Monday 5 December 2016

Sorry, Mr O Cuiv, but it's the same faces in Cabinet

The 13th year club: Cabinet since 1997 The second-termers: Cabinet since 2002 Inchydoney period: Cabinet since 2004 The third phasers: Cabinet since 2007 The Cowen crew: Cabinet since 2008 Fionnan Sheahan

Published 02/03/2010 | 05:00

CONTRARY to Eamon O Cuiv's claims that the faces are constantly changing around the cabinet table, a full third of the ministers have been there for almost 13 years.

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Another six ministers have served since 2002 and 2004. The remaining four have been in Cabinet since the 2007 general election.

Yet when Mr O Cuiv was asked whether he and other longer-serving ministers should make way for newer talent, he replied: "Well, the reality is that about half the Cabinet are there since 2002, the other half are fresh in.

"There's been constant change in my time in Cabinet. I'd expect that to continue. It's the Taoiseach's decision who he thinks should be a player on the team and what position they should play."

Mr O Cuiv is the only minister to have stayed in the same portfolio for more than seven years.

Brian Cowen: Started in Cabinet under Albert Reynolds. In 1997, he was in Health for a less-than contented period, before moving to Foreign Affairs for the post-Good Friday Agreement phase of the peace process. Then he got Finance before winding up in the Taoiseach's office.

Noel Dempsey: Started out in Environment, before going to Education, where he failed to bring back third-level fees, then Communications and now at Transport.

Dermot Ahern: Began at Social Welfare, moved to Communications, where he showed a fair degree of application. Went to Foreign Affairs and is now in Justice, where he is happiest.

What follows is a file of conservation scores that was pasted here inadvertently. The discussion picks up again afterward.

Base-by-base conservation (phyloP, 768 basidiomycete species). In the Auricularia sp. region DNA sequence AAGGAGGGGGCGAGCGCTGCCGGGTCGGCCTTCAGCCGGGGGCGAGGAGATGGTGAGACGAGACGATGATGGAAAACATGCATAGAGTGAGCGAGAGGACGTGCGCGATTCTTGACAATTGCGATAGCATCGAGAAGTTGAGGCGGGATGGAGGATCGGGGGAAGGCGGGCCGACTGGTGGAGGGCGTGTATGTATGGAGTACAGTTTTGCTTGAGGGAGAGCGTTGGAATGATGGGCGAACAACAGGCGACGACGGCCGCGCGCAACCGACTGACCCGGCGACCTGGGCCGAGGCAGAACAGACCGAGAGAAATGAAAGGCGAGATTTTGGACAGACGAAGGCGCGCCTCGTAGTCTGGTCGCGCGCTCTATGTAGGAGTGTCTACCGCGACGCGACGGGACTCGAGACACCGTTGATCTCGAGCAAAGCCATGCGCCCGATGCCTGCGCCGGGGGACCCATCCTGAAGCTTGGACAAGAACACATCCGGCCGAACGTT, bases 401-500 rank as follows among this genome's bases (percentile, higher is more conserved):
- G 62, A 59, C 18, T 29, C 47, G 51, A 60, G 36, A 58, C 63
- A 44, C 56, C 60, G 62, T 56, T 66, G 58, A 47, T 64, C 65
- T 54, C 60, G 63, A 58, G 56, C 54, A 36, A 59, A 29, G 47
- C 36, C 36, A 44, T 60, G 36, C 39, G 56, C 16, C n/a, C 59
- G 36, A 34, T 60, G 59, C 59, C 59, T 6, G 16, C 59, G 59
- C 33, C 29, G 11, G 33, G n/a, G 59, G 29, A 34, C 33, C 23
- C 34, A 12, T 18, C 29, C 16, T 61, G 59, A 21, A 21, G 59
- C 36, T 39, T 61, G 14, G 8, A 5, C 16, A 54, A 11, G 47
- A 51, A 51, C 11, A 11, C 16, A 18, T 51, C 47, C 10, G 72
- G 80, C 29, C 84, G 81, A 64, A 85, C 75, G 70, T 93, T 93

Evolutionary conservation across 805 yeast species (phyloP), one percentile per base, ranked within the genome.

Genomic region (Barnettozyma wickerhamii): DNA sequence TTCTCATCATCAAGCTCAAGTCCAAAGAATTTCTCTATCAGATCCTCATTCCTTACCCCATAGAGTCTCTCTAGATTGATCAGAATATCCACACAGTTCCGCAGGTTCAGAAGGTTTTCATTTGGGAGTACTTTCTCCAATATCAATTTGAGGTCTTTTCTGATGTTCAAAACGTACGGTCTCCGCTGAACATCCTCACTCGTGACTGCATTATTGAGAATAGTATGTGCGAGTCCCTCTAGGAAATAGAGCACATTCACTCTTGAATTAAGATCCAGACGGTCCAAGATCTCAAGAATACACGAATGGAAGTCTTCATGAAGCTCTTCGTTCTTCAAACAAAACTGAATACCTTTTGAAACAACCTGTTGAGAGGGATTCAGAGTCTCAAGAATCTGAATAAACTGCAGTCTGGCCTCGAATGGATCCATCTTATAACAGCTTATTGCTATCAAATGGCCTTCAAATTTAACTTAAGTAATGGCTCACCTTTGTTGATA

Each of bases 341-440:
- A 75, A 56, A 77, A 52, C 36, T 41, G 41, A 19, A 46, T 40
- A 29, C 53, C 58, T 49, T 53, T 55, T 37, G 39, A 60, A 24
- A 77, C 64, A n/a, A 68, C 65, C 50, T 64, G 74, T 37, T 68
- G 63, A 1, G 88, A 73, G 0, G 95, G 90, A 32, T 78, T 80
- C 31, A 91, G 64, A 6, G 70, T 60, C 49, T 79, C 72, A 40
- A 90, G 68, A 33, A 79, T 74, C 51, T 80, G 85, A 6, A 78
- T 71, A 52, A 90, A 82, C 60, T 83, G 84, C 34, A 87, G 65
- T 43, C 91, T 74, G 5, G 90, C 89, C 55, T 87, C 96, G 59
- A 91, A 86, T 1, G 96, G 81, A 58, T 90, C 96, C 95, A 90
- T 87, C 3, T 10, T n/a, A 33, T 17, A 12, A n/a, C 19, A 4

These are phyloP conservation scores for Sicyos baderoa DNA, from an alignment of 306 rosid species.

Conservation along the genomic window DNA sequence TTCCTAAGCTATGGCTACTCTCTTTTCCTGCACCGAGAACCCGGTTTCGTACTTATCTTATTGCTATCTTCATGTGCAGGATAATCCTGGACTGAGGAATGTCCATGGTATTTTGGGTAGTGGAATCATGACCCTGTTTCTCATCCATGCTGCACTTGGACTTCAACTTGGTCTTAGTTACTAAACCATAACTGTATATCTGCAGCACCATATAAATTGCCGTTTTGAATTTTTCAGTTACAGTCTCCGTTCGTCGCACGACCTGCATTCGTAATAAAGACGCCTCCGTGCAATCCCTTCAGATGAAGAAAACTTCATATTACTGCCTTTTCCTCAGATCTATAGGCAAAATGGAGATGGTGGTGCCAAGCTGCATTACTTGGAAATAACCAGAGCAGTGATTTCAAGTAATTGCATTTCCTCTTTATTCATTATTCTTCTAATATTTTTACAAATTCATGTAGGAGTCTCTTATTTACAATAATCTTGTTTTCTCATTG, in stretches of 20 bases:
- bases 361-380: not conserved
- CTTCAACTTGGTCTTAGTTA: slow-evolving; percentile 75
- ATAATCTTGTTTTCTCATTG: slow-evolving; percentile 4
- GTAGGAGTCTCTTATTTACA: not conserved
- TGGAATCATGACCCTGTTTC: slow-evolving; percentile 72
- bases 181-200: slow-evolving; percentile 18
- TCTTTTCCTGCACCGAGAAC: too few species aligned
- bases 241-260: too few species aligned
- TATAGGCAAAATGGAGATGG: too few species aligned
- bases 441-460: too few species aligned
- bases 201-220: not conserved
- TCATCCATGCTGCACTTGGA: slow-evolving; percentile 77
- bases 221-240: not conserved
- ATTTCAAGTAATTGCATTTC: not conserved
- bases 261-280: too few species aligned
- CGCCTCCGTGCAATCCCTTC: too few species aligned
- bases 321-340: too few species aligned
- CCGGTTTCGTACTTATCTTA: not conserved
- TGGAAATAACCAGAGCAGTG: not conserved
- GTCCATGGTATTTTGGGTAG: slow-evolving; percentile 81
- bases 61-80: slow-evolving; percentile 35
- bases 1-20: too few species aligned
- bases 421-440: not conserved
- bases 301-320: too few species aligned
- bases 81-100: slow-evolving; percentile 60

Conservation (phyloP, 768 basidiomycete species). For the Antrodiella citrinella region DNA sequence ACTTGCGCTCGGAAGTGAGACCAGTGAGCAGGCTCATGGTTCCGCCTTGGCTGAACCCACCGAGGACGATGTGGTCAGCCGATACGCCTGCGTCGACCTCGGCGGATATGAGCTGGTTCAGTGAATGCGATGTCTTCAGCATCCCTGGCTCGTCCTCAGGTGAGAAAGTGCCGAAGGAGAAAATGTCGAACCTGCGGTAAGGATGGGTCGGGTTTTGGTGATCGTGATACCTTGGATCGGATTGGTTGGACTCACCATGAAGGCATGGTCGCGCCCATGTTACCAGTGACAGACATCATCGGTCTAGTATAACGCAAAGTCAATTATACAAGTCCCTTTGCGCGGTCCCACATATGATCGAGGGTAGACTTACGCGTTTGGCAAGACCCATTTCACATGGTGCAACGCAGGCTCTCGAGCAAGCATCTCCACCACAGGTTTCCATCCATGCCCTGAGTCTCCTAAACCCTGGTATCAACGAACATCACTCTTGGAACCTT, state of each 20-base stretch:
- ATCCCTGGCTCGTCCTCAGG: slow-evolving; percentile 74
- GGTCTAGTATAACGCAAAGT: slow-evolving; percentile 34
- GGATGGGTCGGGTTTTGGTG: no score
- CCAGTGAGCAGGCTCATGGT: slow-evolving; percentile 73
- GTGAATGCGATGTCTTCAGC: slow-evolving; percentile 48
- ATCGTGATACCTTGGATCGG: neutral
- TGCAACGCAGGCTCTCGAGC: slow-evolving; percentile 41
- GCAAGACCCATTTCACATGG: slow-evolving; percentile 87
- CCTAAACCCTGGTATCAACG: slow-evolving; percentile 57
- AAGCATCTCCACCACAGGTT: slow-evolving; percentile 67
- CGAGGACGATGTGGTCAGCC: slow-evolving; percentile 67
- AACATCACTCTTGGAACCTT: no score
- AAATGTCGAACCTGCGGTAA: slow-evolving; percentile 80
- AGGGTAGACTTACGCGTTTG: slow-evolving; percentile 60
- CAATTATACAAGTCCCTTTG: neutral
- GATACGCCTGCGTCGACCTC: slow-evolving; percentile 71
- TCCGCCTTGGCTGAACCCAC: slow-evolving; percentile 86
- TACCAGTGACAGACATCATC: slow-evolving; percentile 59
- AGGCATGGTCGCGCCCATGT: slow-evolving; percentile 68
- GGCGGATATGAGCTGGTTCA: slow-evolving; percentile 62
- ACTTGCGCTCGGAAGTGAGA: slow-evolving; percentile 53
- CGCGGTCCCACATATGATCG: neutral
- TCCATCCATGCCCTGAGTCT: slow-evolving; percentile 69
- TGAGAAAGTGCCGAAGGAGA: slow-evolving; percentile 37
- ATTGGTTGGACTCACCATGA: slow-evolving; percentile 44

Micheal Martin: A harmonious start in Education was followed by contentious years in Health, where he introduced the smoking ban, then got out and into Enterprise, before getting Foreign Affairs.

Mary Harney: Became Europe's most successful employment minister during seven years in Enterprise, before a surprise move to Health.

Mary Coughlan: Period in Social Welfare marred by the 'savage 16' cuts, but her subsequent term in Agriculture was well-regarded. Bumped rapidly up the Government ladder by Cowen with Enterprise and Tanaiste positions.

Eamon O Cuiv: Put into the newly created Community, Rural and Gaeltacht Affairs and is there ever since.

Martin Cullen: Embattled period in Environment, where he is best-remembered for the e-voting fiasco; had a far more satisfying time in Transport; briefly in Social Welfare and winding down in Arts, Sport and Tourism.

Mary Hanafin: Started out extremely well in Education, but this soured with special needs disputes; moved to Social Welfare, which looked dull until the unemployment crisis.

Willie O'Dea: Finally got off the starting blocks in Defence, but never went further; now gone.

John Gormley: Took over as Green Party leader when Trevor Sargent stood down on going into government with Fianna Fail. Got the coveted Environment portfolio as a result.

Eamon Ryan: The second Green minister went into Communications, Energy and Natural Resources, allowing him to emphasise his party's core policy areas.

Batt O'Keeffe: Long-time ally of Cowen, finally got to Cabinet on the change of Taoiseach, when he was put into Education, which he took to with fervour.

Brendan Smith: Slowly made his way up to finally get a full cabinet post in Agriculture, where he has been low-key but effective.

Pat Carey: While not taking on ministerial responsibility, the Chief Whip will undoubtedly be in the shake-up in the next cabinet reshuffle.

Irish Independent

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